and Place: Environmental Reconciliation Friday, Jan. 26, 3:15-5:15
p.m.; facilitated by Peggy Barlett, professor of anthropology.
How does the concept of
reconciliation come into play in Emorys environment?
Bartlett: In some ways, this campus is very familiar; yet in
other ways, we know it very little. How does our waste stream enter and
leave the campus? What is the effect of deforestation? Environmental reconciliation
challenges us to develop an altered culture of place that fosters a harmonious
relationship between our natural and social environments. It can take
the practical form of biological regeneration on campus, but it can also
build new connections among individuals, place and
Who will be addressing these
issues concerning environmental reconciliation?
A broad range of speakers will contribute to this session. David Orr will
give the main presentation; he is director of environmental studies at
Oberlin College and author of Ecological Literacy and Earth in Mind:
On Education, Environment and the Human Prospect. The respondents
will be Eloise Carter, professor of biology at Oxford and director of
the Oxford Institute for Environmental Education; Mary Elizabeth Moore,
professor of religion and education and director of the Program for Women
in Theology and Ministry at the School of Theology; John Fields, director
of Project Management and Construction in Facilities Management; Howard
Frumpkin, associate professor and chair of Environmental and Occupation
Health in the School of Public Health; and Raney Branch, environmental
studies major in the college and recent intern with Environmental Community
Why is this an important
issue for Emory?
As Atlantas rapid growth challenges social community, the viability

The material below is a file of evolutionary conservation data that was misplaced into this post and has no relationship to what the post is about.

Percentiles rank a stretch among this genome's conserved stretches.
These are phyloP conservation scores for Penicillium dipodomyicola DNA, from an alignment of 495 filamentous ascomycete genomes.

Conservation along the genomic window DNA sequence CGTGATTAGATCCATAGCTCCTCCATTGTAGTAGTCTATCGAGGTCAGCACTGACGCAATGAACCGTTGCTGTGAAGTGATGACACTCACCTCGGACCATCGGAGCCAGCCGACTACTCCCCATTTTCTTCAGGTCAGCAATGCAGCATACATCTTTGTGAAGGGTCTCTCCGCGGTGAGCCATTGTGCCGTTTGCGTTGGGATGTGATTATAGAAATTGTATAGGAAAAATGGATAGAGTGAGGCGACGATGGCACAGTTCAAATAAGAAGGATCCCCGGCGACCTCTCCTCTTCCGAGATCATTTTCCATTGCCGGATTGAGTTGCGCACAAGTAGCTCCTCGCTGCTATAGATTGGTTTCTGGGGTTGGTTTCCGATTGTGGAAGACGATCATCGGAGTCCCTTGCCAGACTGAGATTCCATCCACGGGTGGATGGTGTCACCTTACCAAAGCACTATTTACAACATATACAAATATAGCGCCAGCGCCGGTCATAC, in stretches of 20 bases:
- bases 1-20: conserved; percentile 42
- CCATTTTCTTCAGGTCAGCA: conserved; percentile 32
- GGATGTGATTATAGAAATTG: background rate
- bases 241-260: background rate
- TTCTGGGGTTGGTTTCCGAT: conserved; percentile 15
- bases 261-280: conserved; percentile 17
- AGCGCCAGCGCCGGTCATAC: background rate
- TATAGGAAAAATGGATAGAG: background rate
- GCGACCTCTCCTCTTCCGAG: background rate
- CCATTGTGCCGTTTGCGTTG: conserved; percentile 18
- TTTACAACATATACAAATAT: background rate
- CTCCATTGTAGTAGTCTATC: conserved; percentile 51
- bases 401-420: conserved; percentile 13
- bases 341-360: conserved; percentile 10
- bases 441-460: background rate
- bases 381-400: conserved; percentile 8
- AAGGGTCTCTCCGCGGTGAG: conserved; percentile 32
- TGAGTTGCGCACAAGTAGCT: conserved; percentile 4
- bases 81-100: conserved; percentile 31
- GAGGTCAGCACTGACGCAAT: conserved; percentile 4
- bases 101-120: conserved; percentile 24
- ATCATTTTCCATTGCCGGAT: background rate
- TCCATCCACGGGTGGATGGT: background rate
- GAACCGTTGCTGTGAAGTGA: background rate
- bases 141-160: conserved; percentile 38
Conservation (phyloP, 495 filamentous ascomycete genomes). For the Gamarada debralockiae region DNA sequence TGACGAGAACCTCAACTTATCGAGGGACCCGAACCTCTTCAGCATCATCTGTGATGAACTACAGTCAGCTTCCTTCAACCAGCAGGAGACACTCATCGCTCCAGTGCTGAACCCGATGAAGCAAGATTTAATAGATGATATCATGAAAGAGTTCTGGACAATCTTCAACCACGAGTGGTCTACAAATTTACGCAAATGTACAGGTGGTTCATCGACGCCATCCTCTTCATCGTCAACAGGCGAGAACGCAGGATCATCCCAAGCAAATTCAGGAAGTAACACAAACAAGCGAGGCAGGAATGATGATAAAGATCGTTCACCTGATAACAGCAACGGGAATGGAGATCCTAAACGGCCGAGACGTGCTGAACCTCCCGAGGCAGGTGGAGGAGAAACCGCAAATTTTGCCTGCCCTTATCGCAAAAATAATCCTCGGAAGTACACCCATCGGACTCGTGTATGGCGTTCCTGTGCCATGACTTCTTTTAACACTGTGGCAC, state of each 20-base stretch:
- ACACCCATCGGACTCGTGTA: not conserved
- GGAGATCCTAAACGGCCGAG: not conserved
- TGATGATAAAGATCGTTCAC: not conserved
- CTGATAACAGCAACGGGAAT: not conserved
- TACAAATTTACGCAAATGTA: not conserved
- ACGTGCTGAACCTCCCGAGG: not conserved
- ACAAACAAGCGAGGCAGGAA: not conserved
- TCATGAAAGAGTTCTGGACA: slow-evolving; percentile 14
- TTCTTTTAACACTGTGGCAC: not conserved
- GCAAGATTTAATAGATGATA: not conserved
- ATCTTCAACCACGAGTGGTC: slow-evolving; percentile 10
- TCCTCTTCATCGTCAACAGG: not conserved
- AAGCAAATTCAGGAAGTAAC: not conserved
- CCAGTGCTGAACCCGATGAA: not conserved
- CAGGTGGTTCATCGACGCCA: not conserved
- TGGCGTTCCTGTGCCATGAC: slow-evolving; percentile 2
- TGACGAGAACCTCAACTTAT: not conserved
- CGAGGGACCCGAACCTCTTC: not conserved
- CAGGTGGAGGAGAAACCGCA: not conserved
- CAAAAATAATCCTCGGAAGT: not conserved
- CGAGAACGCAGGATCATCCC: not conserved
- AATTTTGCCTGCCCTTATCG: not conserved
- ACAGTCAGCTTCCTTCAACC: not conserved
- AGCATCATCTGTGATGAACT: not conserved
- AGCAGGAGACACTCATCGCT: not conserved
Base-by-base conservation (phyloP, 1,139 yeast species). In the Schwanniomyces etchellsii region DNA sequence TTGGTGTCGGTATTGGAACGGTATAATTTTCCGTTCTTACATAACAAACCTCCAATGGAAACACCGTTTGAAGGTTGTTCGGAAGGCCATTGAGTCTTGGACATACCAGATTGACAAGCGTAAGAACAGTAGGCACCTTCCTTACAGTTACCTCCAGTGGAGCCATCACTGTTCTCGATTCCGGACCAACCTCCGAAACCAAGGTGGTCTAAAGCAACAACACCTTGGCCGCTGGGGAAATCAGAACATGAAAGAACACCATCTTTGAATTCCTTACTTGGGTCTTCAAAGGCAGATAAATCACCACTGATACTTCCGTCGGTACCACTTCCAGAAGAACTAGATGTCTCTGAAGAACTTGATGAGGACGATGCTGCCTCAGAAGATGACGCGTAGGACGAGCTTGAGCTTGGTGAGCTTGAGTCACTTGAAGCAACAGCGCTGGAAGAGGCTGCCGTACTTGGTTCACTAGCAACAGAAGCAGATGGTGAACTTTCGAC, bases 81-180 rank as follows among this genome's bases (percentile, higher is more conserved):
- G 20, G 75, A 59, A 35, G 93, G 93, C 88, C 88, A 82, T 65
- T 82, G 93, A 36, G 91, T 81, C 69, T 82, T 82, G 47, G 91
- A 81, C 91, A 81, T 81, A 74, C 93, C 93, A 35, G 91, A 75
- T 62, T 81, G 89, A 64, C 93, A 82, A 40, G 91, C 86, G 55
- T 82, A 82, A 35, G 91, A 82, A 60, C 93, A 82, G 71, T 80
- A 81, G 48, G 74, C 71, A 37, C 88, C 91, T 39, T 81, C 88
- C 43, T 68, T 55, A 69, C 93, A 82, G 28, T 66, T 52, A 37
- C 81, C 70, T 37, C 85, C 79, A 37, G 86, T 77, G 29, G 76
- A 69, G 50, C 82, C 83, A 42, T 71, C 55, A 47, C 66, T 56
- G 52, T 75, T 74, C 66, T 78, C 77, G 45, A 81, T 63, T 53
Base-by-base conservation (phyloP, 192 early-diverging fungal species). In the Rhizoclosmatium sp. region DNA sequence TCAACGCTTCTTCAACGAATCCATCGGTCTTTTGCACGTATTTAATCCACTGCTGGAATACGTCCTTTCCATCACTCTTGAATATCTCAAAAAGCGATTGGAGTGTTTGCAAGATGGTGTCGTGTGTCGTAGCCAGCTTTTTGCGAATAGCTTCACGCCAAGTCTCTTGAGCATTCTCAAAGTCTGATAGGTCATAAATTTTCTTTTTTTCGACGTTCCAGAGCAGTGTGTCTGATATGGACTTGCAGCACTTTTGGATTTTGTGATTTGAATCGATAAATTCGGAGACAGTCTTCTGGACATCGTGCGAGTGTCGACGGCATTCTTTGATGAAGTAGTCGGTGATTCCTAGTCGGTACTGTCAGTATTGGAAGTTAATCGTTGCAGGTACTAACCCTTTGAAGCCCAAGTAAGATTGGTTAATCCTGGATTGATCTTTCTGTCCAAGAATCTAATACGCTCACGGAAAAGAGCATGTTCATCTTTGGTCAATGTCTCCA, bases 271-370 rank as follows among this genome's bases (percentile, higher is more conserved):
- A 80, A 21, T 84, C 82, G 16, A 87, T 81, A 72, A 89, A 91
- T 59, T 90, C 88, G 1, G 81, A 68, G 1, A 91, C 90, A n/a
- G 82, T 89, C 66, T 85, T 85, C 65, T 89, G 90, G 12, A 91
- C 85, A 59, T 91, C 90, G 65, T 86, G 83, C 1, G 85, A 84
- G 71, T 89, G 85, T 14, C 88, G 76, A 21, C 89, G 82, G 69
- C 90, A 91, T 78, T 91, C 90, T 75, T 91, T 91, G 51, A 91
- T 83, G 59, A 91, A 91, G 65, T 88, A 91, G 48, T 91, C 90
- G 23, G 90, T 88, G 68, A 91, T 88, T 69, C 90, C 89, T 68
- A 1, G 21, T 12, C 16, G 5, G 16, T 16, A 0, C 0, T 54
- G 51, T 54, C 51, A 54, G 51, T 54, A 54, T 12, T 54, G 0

of ecological systems and regional health, Emory provides a valuable laboratory
in which to understand how the use of place reinforces ways of thinking
about the environment. We are coming to recognizing that, while growth
provides new resources and encourages academic excellence, that same growth
has the potential to disrupt community, the environment and our sense
Approaches to Violence Friday, Jan. 26, 3:15-5:15 p.m.; facilitated
by Robert Agnew, professor of sociology.
Why are the issues addressed
in this session so significant?
Agnew: The rate of imprisonment in the United States has increased
nearly fivefold since 1970. There are approximately 2 million adults currently
in our prison system and 4.2 million others on probation and parole. The
rate of imprisonment in the United States is six to 10 times higher than
any other industrialized nationdespite our crime rates being roughly
Overall, about one out of every 32 adults in this country is under some
sort of correctional supervision: prison, jail, probation or parole. The
figure for young African American males is about one in three. We are
at a critical point in our efforts to control crime and violence; we must
decide whether we want to continue in the inefficiencies of our get
tough approach or try an alternative strategy like restorative justice.
What exactly is restorative
Restorative justice is an alternative to our current methods of punishment,
which frequently reinforce violent tendencies and fail to prepare offenders
to reenter and adjust to conventional society. Restorative justice seeks
to hold offenders accountable for their behavior and to impose meaningful
sanctions on them. These sanctions should allow offenders to repair the
harm they have done, restore their ties to conventional others and address
the causes of their crime. In essence, restorative justice seeks to reconcile
offenders with their victims and the larger community.
Who will be participating
in the conversation?
The symposium session involves three presenters. First, Arthur Kellermann,
professor in the School of Public Health and chair of emergency medicine,
will describe the extent of violence in America and our current approach
to controlling violence. Second, Thee Smith, associate professor of religion,
will describe the arguments for the restorative justice approach. Third,
Lawrence Sherman, Greenfield Professor of Human Relations at the University
of Pennsylvania, will describe his research on the effectiveness of restorative
justice approaches to crime and violence.